The good news is pretty good – okay, with two years of bad news, it LOOKS pretty good.
For the first time since September of 2008, state Revenue Act collections showed a year-over-year increase. Sure, last April was pretty lousy. But it shows how bad things have been that it took until the latest report to have an increase.
The Revenue Act created the state’s basic taxes – sales tax, business and occupation tax and some smaller levies. According to the report issued by the state Economic and Revenue Forecast Council, April collections were up 2.3 percent.
Overall, tax collections are below what the council estimated they should be as recently as February. In the three months of actual collections, the state is behind about $50 million. But given that the state collects about $.125 billion a month in taxes, it’s not much. Only if it remains down month-after-month does it add up to yet-another budget problem.
But the May economic and revenue update doesn’t anticipate that. In fact, the forecast – led by state economist Arun Raha – was pretty upbeat.
“We remain comfortable with our February forecast,” the report stated.
Here’s the nut graph:
– “Economic data released since the February 2010 forecast release continue
to support the view that the state’s economy has turned the corner and is
expanding at a moderate rate. As expected in the February forecast,
employment increased 6,600 during the first three months of 2010. Washington
housing permits continued to grow in the first quarter of 2010, exceeding the
February forecast by about 12%. Consumer spending appears to be coming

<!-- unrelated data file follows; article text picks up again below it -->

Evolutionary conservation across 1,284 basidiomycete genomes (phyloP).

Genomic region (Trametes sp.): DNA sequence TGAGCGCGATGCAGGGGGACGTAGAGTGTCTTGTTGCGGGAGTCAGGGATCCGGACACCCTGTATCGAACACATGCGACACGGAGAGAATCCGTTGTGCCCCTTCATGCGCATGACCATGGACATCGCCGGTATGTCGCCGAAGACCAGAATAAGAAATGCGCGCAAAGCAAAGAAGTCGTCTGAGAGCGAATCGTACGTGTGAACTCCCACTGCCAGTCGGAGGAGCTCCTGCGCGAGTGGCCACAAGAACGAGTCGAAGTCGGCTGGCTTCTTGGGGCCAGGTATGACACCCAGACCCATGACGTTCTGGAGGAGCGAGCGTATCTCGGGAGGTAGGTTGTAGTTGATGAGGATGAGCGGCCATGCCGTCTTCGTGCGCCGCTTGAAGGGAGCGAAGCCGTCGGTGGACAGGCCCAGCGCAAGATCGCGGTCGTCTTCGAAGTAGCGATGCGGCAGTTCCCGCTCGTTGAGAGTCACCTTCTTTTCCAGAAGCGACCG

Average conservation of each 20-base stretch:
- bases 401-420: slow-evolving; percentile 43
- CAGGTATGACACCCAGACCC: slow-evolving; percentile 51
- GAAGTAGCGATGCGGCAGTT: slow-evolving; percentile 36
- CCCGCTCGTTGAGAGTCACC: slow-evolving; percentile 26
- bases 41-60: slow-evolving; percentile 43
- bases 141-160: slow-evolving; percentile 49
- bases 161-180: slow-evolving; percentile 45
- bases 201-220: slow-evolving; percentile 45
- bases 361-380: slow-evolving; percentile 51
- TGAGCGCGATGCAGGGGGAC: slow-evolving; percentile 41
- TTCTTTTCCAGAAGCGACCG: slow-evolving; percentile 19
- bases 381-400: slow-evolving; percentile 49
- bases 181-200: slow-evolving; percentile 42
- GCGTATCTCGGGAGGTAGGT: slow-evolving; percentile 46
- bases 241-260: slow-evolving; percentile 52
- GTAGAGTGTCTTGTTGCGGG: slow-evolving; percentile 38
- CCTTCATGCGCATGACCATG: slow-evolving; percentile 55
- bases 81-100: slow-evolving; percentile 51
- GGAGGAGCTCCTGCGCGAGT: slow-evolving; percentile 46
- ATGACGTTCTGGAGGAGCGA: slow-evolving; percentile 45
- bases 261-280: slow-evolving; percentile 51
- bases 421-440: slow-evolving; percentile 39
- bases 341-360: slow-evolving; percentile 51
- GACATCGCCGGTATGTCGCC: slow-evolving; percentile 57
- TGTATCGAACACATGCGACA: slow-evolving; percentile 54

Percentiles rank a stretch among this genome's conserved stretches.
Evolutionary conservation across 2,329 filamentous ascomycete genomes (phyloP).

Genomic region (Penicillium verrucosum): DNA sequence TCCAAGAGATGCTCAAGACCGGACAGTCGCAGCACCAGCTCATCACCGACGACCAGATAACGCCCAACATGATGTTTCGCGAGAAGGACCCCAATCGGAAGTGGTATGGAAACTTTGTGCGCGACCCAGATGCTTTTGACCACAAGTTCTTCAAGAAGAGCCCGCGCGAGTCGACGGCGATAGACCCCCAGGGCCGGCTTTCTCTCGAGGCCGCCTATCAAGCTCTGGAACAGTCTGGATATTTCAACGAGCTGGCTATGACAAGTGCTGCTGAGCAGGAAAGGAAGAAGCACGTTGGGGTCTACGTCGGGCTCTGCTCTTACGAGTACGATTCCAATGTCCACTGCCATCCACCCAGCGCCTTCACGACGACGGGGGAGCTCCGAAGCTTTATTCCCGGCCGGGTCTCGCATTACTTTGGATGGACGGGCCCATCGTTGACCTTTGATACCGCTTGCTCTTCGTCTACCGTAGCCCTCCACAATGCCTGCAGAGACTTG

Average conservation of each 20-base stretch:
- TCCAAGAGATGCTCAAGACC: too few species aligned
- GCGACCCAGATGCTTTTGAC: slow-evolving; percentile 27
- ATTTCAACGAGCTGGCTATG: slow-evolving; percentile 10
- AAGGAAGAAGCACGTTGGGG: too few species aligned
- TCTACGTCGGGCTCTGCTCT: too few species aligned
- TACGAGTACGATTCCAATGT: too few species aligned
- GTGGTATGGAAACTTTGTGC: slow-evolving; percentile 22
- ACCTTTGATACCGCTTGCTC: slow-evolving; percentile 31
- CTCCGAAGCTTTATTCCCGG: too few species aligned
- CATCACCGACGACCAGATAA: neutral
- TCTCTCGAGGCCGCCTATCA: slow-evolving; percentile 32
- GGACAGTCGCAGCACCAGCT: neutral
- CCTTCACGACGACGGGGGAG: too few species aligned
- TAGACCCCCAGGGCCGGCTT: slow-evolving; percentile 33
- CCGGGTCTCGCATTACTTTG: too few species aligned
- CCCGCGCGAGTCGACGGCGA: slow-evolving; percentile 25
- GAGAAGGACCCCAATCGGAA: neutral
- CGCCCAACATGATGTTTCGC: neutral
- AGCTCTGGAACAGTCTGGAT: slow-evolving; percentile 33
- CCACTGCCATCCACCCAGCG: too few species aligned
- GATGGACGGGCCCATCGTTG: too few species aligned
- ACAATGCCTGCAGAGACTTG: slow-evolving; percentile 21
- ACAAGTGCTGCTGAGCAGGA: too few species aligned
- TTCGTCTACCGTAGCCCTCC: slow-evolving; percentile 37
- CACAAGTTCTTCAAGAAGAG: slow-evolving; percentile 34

back and the outlook for manufacturing remains positive. However, construction
employment continues to decline.”
The report was especially optimistic about retail sales. Based on reports from electronic filers (the reports that come in the quickest and can be an early indicator) year-over-year tax payments were up 5.9 percent.
“This was the largest year-over-year increase since November, 2007,” the report stated.
The one new threat identified in the report is the European debt crisis which has led to an increase in the value of the dollar vs. the Euro. But the report states that just 7 percent of the state’s non-transportation trade (meaning without jets) is with Europe.
“Washington State is much more reliant on exports to emerging markets in Asia and elsewhere and the dollar is virtually unchanged versus emerging market currencies,” the report states. “Therefore, we do not see the EU debt crisis as a major threat to Washington
unless it degenerates to the extent that it derails the global recovery.”